Julián Castro claims momentum, denies advocating ‘open borders,’ after debate performance
MIAMI – After months of struggling for attention in the crowded Democratic presidential primary, former Obama administration official Julián Castro claimed momentum in the wake of Wednesday night’s debate, as he doubled down on unapologetic left-wing stances on immigration and abortion that helped him stand out from his competitors.
“Coming into the debate, it was clear that I had to introduce myself to the American people,” Castro told reporters Thursday morning at a hotel about a mile away from the debate site. “There were a lot of voters who didn’t know who I was, what I’d like to do if I’m elected president. And I accomplished my goal for the debate.”
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Castro, the former secretary of Housing and Urban Development and mayor of San Antonio, said the debate showed he can “hold my own, and go toe to toe with Donald Trump.” Liberals and immigration activists said on Twitter they were glad to see Castro finally getting some attention.
A sign of the new-found interest in Castro: after the debate, Google saw a 2,400 percent spike on Castro searches. Castro said Thursday he believes the debate was his campaign’s best fundraising day of the campaign.
Among the reasons: his clash with fellow Texan Beto O’Rourke – the former Texas congressman who has largely overshadowed Castro until now – over getting rid of Section 1325 of the Immigration and Nationality Act that would decriminalize illegal border crossings.
O'Rourke rebuffed the call. But as the split screen showed O’Rourke and Castro going back and forth on Wednesday night, Castro said, “I think you should do your homework on this issue. If you did your homework on this issue you would know that we should repeal this section.”
During the debate, Castro also delivered an emotional response to the recent photos of the father and his 23-month-old daughter who died trying to cross the river to ask for asylum in this country, saying it should “piss us all off.”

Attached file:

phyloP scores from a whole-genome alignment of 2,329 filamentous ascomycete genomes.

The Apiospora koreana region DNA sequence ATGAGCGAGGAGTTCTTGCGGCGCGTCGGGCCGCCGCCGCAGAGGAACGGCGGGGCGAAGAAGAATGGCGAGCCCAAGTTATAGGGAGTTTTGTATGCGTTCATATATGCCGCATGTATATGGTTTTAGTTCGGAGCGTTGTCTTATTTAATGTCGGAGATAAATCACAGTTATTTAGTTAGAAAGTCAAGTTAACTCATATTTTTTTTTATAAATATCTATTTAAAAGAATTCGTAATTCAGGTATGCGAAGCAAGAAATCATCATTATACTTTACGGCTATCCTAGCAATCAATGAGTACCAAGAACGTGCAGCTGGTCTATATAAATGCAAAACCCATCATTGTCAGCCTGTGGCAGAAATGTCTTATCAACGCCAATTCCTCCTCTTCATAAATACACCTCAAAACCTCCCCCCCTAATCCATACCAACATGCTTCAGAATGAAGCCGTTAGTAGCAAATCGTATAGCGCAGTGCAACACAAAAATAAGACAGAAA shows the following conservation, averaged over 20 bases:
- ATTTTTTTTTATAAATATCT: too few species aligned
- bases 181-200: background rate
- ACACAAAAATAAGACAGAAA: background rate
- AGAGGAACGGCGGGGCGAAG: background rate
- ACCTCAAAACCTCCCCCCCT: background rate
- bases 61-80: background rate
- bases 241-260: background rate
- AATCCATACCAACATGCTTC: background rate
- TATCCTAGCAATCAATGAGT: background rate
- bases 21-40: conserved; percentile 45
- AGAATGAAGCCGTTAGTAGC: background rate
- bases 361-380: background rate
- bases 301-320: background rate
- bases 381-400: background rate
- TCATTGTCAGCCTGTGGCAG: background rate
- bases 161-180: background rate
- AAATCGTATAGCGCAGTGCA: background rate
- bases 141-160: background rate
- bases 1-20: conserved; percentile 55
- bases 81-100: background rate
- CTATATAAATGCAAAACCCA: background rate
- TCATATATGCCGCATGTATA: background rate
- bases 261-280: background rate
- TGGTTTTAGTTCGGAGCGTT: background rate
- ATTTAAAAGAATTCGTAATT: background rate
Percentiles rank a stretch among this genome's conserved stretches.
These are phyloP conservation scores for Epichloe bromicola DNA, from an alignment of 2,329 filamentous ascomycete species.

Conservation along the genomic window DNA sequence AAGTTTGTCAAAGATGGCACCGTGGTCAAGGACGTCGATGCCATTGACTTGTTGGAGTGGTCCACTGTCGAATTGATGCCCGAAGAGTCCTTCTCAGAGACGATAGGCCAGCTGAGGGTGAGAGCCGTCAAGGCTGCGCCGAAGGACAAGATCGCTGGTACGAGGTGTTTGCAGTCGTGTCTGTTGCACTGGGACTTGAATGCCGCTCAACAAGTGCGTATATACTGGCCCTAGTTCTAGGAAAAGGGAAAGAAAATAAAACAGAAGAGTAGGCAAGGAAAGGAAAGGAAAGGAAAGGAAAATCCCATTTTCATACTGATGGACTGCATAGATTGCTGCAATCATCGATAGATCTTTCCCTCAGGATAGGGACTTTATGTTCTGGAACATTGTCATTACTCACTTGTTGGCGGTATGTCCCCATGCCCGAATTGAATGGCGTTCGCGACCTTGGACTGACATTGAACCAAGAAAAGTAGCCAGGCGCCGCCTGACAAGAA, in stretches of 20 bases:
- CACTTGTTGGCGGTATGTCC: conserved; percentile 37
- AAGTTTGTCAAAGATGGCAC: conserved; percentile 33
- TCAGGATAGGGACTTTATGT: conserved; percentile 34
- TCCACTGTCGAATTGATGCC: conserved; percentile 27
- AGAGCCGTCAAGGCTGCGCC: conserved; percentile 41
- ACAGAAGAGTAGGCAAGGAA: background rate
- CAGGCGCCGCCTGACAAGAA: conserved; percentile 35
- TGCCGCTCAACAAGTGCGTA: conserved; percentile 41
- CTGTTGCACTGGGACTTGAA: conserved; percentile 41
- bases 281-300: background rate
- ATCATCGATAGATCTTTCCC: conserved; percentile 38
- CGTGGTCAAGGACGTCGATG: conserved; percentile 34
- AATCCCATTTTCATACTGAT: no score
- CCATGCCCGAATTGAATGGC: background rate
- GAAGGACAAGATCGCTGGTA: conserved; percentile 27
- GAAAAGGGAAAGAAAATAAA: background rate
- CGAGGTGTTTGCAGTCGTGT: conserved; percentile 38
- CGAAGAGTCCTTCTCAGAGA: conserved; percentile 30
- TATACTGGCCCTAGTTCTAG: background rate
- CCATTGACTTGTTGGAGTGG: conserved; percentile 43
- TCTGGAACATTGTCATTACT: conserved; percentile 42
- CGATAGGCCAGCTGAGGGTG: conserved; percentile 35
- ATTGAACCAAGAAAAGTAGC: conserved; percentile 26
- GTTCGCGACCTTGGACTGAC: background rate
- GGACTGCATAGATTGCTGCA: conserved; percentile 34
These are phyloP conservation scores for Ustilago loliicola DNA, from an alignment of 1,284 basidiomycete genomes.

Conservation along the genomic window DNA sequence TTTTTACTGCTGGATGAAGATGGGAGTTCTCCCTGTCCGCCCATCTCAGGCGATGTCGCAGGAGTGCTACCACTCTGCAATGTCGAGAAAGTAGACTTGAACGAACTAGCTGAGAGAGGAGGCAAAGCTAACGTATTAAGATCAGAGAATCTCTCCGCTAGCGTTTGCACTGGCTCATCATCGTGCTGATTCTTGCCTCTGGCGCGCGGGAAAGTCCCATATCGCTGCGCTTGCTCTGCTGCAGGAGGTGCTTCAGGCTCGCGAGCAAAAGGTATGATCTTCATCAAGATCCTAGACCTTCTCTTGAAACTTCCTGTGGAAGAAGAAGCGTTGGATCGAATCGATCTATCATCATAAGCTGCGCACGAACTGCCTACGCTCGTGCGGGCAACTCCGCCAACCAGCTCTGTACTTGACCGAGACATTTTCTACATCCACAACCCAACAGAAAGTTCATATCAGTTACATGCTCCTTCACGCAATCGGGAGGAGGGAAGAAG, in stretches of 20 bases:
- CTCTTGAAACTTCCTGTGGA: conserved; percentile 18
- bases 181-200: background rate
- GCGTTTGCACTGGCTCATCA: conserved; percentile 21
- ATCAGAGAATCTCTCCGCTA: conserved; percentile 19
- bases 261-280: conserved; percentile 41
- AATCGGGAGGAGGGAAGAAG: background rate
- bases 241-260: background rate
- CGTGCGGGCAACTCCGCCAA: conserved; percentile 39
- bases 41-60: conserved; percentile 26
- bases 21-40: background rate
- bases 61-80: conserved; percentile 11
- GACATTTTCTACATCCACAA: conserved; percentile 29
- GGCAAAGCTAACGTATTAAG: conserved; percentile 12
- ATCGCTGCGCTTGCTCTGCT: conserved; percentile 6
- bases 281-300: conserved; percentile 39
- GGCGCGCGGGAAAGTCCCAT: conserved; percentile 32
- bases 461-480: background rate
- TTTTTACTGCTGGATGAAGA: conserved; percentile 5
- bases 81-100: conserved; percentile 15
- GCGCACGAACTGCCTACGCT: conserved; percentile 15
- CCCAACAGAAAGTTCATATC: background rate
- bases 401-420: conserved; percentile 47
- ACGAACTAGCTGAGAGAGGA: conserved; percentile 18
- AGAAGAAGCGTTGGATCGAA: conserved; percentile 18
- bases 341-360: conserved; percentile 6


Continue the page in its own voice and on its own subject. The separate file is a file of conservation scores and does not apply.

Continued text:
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Speaking to reporters Thursday, Castro reiterated calls to repeal that section of immigration law and challenged other Democrats to support it. He also pushed back against conservatives who said he was advocating for an open borders approach.
“Open borders is just a right-wing talking point,” he said. “It doesn’t matter what Democrats do on immigration.”
Castro insisted that he believes the United States should still secure the border, even as he calls for revoking the law that makes it a federal misdemeanor to cross the border without authorization. He said that section of law is used by the Trump administration to detain migrants.
“Nobody is calling for open borders,” he said. “We have 654 miles of fence. We have thousands and thousands of personnel at the border. We have planes, helicopters, boats. We have security cameras. All involved in border security. We can maintain a secure border, but we can also treat people with basic respect and compassion and commons sense.”
The Trump campaign, however, accused Castro of supporting just that.
“Why was he getting Googled?” Jim McLaughlin, a Trump campaign pollster, said on “Fox and Friends First.” "Because they were looking at him because he's the one whose the most radical and the most left on immigration. He wants open borders."
Still, the debate showed how far the party is moving left on hot-button issues. In one answer on abortion, Castro said he believes in “reproductive justice” and emphasized his support for abortion rights for transgender individuals.
“Let's also not forget someone in the trans community, a trans female, is poor, doesn't mean they shouldn't have the right to exercise that right to choose,” he said during the debate. “And so I absolutely would cover the right to have an abortion.”
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Speaking to reporters at the hotel, Castro refused three times to say whether he supports any limits on late-term abortion – a topic that has imperiled Democrats across the country.
Each time asked, Castro replied, “I believe a woman should make that choice.”